With the pandemic lingering and time at a premium for most of us, working out at home rather than at a gym is both safer and more efficient than traveling to another venue.
So how can you make a home gym that’s functional and inviting?
A recent New York Times article offered these tips:
Choose the right room: It doesn’t have to be huge. The Times mentions one woman who turned a room the size of a walk-in closet into a pleasing workout space. Basements with the appropriate ceiling height, little-used guest rooms, or home offices can also work nicely.
Equipment: First, consider what equipment you will actually use. No need to devote space to something that will remain untouched, day in and day out. The good news is that more companies are streamlining equipment such as stationary bikes and treadmills to take up less space. The Times also points out that some interactive fitness systems, such as Mirror, Tonal and Forme, “are as unobtrusive as a wall-mounted mirror or picture frame.”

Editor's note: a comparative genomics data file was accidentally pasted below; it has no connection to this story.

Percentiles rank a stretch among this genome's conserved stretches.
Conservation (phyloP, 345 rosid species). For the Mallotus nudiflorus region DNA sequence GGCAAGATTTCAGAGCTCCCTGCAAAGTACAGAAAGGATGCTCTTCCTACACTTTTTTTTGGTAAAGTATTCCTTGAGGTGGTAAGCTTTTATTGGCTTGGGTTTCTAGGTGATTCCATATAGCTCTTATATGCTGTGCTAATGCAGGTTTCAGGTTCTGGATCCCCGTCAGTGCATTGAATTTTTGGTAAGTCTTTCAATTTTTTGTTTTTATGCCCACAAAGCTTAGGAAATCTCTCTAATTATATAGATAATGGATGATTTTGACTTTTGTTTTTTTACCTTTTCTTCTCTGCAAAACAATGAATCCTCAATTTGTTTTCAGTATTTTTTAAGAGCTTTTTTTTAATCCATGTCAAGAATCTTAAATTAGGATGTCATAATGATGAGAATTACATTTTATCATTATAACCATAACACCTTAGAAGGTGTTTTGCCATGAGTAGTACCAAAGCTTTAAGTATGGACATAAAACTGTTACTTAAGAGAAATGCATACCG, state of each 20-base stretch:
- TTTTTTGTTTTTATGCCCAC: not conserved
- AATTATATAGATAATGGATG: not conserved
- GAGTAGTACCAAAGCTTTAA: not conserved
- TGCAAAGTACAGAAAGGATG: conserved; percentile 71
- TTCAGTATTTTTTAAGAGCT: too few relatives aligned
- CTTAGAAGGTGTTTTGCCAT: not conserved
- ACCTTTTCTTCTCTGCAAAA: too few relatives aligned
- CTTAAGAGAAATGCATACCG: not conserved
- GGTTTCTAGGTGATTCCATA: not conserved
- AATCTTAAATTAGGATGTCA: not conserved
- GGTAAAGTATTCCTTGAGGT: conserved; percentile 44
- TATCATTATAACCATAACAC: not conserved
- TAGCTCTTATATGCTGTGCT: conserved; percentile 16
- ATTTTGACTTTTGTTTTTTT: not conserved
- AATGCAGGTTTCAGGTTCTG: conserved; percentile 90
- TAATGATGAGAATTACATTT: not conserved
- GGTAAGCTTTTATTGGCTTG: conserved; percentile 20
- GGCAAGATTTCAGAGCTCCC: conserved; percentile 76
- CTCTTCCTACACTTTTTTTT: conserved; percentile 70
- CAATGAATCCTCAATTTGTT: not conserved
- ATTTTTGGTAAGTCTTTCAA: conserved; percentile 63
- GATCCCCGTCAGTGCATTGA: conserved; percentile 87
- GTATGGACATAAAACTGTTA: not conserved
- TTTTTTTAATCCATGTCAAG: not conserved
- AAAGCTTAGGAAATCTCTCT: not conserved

Layout: Consider the flow of the room. For example, you’ll need space behind a treadmill, in case you fall off. You’ll also need adequate space between items to make them easily accessible. Some equipment requires electricity; these pieces will need to be positioned near an electrical outlet. Open space in the center of the room is nice for stretching, doing yoga and floor exercises.
Flooring: “Some type of resilient floor is always a good idea,” notes the article. Consider interlocking rubber tile or vinyl flooring, either wall-to-wall or in specific spots on top of other flooring. Cushioned mats to roll out for different workout zones are also useful.
Walls: Designers often suggest mirrored walls or framed mirrors attached to the walls to give the illusion of a bigger space and to allow you to check your form while working out.
Lighting: Unlike a commercial gym, which often uses harsh lighting, home gyms allow you to evoke more ambiance. You can choose stylish lights, even chandeliers and pendant lights, and install dimmers where appropriate. Be sure to consider placement, as you don’t want to be staring into a bright light while working out on the floor or elsewhere.
Finishings: You’ll need containers to store equipment, such as resistance bands, foam rollers, etc. “Even a group of baskets on the floor can help,” notes the Times. Additionally, you might want a TV or speakers for music, a water cooler or place to keep water bottles, and a hamper for towels.